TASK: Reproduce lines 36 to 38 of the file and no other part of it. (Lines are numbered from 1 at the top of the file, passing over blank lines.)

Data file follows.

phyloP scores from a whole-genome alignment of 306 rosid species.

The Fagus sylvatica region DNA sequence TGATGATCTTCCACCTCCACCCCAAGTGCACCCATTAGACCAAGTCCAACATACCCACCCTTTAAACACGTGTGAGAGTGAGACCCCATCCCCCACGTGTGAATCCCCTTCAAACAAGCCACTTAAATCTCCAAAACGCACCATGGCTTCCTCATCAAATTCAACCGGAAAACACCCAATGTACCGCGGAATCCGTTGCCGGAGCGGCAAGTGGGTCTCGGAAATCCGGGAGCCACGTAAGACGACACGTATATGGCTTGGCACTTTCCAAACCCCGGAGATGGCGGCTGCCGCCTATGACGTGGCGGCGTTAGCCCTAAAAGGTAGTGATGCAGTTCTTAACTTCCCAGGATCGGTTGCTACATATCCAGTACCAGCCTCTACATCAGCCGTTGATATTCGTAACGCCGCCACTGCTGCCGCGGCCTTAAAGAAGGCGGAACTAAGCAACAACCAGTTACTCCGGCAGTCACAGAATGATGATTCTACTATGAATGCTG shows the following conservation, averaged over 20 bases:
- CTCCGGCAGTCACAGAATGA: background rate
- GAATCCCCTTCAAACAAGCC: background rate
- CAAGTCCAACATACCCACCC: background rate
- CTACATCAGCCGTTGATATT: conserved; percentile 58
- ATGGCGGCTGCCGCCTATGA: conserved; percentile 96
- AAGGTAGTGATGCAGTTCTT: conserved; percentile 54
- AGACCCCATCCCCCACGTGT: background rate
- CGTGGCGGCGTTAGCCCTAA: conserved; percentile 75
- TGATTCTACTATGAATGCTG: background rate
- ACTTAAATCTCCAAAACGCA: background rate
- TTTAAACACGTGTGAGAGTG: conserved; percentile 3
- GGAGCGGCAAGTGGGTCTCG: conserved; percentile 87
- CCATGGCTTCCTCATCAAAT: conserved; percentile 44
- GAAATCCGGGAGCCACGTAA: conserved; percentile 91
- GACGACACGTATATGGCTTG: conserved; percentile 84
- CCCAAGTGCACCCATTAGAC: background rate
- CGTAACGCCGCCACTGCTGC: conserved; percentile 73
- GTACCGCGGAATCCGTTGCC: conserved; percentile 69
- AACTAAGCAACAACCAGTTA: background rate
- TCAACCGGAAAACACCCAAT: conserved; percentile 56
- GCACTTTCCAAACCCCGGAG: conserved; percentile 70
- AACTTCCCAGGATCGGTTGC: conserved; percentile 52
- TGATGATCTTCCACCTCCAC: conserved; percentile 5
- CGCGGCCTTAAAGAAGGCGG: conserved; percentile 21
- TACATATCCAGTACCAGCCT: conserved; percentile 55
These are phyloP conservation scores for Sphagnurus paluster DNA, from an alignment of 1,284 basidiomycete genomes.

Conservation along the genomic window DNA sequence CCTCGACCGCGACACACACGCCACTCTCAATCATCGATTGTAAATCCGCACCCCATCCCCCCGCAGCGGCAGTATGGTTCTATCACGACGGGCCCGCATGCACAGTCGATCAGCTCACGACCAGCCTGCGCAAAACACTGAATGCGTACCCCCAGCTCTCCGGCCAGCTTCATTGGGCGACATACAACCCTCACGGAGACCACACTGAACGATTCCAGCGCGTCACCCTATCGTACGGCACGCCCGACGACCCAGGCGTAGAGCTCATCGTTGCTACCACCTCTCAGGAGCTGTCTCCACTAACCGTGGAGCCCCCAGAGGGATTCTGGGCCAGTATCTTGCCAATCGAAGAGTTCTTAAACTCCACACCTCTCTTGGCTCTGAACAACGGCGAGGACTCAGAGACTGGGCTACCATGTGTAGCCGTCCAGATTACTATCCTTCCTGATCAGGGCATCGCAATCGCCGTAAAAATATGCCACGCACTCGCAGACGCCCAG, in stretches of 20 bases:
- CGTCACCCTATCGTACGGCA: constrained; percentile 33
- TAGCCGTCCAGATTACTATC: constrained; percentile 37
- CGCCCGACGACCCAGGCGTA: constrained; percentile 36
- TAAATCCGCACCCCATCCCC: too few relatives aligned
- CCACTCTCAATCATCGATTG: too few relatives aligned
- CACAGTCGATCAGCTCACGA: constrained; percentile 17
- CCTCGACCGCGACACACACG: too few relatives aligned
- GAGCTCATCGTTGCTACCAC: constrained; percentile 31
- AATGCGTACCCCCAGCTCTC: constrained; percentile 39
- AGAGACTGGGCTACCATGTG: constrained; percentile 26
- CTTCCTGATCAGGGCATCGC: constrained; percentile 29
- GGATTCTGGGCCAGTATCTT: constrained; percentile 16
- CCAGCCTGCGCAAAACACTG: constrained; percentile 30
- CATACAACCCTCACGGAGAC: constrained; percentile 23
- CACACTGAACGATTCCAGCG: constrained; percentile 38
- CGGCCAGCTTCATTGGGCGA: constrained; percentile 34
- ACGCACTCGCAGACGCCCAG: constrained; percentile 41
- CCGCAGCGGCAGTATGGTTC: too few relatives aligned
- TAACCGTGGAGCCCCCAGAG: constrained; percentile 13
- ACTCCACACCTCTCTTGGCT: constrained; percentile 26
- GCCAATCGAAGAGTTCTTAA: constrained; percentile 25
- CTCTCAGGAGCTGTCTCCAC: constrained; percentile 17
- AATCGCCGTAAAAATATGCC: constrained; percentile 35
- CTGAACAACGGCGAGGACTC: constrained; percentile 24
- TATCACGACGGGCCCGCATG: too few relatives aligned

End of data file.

- CCTCGACCGCGACACACACG: too few relatives aligned
- GAGCTCATCGTTGCTACCAC: constrained; percentile 31
- AATGCGTACCCCCAGCTCTC: constrained; percentile 39